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  1. Neutron stars were first posited in the early thirties and discovered as pulsars in late sixties; however, only recently are we beginning to understand the matter they contain. This talk describes the continuing development of a consistent picture of the liquid interiors of neutron stars, driven by four advances: observations of heavy neutron stars with masses in the range of two solar masses; inferences of masses and radii simultaneously for an increasing number of neutron stars in low mass X-ray binaries, and ongoing determinations via the NICER observatory; the observation of the binary neutron star merger, GW170817, through gravitational waves as well as across the electromagnetic spectrum; and an emerging understanding in QCD of how nuclear matter can turn into deconfined quark matter in the interior. We describe the modern quark-hadron crossover equation of state, QHC18 and now QHC19, and the corresponding neutron stars, which agree well with current observations.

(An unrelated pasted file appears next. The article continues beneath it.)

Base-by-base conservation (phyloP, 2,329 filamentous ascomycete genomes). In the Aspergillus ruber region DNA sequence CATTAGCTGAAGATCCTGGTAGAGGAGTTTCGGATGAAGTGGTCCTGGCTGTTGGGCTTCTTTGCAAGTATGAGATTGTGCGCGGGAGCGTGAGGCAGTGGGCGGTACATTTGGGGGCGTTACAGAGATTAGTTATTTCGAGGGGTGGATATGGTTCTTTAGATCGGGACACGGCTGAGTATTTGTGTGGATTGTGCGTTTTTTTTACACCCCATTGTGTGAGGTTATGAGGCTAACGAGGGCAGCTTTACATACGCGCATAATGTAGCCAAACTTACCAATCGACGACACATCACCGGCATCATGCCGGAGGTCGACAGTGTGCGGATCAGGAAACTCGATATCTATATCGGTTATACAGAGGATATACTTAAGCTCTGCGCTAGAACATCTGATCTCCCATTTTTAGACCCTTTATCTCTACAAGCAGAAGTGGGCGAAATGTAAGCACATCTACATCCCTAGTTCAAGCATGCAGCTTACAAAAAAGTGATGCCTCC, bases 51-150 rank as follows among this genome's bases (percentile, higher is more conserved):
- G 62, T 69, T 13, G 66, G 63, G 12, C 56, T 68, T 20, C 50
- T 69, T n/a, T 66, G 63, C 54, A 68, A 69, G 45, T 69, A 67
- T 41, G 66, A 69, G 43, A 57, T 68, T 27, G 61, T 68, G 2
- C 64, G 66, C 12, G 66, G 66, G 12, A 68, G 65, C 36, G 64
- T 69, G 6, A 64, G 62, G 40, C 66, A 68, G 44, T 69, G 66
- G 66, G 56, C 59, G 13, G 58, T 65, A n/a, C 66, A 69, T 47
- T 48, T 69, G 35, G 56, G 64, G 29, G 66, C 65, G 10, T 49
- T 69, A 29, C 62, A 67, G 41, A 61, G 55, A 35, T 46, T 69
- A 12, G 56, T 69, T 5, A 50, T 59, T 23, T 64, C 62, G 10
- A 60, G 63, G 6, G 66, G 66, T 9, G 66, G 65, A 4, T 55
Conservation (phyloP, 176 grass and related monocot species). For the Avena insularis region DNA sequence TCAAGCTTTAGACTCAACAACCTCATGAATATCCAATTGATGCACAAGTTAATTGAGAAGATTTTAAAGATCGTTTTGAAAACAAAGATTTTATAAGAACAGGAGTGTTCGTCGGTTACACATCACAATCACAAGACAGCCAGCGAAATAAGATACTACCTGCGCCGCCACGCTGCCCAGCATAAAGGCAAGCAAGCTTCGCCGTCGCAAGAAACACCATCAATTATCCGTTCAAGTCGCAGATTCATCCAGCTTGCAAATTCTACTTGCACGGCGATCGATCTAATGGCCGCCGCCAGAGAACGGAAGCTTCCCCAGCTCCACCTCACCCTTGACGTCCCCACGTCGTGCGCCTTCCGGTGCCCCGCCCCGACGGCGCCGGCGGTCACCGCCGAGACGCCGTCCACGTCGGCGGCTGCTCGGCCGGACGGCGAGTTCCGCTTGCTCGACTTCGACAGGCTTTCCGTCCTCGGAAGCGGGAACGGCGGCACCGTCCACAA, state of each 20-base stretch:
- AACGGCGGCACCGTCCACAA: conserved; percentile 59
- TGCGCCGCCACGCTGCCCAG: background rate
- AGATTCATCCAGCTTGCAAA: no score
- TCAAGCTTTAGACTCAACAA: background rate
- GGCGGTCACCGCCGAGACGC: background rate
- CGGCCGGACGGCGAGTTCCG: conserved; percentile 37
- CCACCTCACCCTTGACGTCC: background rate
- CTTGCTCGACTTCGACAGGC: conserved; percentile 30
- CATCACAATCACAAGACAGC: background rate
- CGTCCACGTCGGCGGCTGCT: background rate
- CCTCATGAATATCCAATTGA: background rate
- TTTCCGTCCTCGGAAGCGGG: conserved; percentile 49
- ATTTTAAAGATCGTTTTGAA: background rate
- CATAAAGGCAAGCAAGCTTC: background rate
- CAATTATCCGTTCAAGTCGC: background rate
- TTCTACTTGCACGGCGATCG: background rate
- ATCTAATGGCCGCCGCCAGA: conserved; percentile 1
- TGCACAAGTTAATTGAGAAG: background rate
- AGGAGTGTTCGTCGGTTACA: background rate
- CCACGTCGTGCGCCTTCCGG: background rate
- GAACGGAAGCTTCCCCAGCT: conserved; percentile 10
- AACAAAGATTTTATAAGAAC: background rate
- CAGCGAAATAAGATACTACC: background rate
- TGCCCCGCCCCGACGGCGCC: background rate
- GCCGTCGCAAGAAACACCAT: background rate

2. We present a much improved equation of state for neutron star matter, QHC19, with a smooth crossover from the hadronic regime at lower densities to the quark regime at higher densities. We now use the Togashi et al.equation of state, a generalization of the Akmal–Pandharipande–Ravenhall equation of state of uniform nuclear matter, in the entire hadronic regime; the Togashi equation of state consistently describes nonuniform as well as uniform matter, and matter at beta equilibrium without the need for an interpolation between pure neutron and symmetric nuclear matter. We describe the quark matter regime at higher densities with the Nambu–Jona–Lasinio model, now identifying tight constraints on the phenomenological universal vector repulsion between quarks and the pairing interaction between quarks arising from the requirements of thermodynamic stability and causal propagation of sound. The resultant neutron star properties agree very well with the inferences of the LIGO/Virgo collaboration, from GW170817, of the pressure versus baryon density, neutron star radii, and tidal deformabilities. The maximum neutron star mass allowed by QHC19 is 2.35 solar masses, consistent with all neutron star mass determinations.